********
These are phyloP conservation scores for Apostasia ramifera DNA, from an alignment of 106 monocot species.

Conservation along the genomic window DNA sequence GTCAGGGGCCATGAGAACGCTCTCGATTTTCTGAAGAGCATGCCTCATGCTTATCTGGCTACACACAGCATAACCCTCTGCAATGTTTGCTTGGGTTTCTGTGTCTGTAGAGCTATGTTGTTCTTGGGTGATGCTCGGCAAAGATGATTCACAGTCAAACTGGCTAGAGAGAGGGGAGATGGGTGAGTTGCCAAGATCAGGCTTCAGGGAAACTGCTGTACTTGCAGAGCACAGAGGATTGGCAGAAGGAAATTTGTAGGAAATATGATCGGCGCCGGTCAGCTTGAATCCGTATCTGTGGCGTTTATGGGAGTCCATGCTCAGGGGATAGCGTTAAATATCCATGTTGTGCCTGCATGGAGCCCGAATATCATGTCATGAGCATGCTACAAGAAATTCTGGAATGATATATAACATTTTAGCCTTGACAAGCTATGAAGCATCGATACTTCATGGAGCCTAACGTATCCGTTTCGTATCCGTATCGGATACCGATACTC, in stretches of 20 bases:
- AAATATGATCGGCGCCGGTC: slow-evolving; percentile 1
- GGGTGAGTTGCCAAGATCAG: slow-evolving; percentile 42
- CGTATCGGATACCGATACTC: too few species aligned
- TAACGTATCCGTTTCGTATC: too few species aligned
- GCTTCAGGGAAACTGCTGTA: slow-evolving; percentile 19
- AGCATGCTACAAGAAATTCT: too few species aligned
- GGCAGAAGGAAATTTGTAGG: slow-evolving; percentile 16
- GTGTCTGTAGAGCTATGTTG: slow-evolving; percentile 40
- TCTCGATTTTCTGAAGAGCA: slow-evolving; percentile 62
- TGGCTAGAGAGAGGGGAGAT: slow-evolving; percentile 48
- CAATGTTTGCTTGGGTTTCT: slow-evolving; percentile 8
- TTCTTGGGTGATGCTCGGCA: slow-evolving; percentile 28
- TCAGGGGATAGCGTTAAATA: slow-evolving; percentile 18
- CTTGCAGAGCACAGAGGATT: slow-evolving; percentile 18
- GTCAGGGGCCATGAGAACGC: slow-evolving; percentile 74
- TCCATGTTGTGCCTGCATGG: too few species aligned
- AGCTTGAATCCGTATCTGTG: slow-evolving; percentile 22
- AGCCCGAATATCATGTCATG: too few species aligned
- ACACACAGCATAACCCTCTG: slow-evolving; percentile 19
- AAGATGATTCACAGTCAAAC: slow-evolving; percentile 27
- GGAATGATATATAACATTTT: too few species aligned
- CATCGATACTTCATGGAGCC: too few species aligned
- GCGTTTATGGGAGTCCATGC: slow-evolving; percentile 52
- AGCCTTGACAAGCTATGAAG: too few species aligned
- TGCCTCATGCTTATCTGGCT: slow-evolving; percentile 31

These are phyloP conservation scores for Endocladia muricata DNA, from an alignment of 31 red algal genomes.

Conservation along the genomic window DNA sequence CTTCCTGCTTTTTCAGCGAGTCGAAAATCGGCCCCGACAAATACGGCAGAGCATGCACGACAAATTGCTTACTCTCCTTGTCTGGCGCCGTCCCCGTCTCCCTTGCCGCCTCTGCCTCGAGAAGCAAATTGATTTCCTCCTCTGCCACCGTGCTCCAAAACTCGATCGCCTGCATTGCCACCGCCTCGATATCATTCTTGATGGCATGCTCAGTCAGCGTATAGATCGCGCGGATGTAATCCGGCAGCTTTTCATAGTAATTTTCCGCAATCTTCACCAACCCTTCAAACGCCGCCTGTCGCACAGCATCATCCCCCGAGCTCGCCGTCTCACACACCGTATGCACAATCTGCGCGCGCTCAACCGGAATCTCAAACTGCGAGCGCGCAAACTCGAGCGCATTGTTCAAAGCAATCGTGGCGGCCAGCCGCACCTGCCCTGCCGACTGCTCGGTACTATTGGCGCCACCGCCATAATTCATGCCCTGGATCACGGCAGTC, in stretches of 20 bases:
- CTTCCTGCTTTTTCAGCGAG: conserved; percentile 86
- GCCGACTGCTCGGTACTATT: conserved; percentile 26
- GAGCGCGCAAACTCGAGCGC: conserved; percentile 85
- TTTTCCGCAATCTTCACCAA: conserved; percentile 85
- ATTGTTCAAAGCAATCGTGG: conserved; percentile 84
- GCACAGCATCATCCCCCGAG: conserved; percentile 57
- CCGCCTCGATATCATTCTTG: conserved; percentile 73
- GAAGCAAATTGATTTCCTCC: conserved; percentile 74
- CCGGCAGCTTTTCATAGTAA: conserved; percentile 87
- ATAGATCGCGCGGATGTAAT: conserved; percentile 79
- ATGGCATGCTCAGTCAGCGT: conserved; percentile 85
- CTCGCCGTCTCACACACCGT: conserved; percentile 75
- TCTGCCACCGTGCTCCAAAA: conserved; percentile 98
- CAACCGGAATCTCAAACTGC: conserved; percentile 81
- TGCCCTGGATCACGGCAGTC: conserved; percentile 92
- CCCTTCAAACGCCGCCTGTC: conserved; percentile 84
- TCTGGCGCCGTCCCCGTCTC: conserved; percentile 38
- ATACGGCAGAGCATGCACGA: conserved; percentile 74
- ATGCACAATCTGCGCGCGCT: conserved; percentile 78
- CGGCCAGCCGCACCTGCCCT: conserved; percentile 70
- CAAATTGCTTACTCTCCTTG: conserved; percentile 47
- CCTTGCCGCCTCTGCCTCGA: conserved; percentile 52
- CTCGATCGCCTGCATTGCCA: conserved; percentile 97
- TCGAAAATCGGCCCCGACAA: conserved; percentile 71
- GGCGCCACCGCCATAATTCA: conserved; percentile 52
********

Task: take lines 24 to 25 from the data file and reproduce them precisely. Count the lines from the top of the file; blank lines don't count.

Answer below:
- CATCGATACTTCATGGAGCC: too few species aligned
- GCGTTTATGGGAGTCCATGC: slow-evolving; percentile 52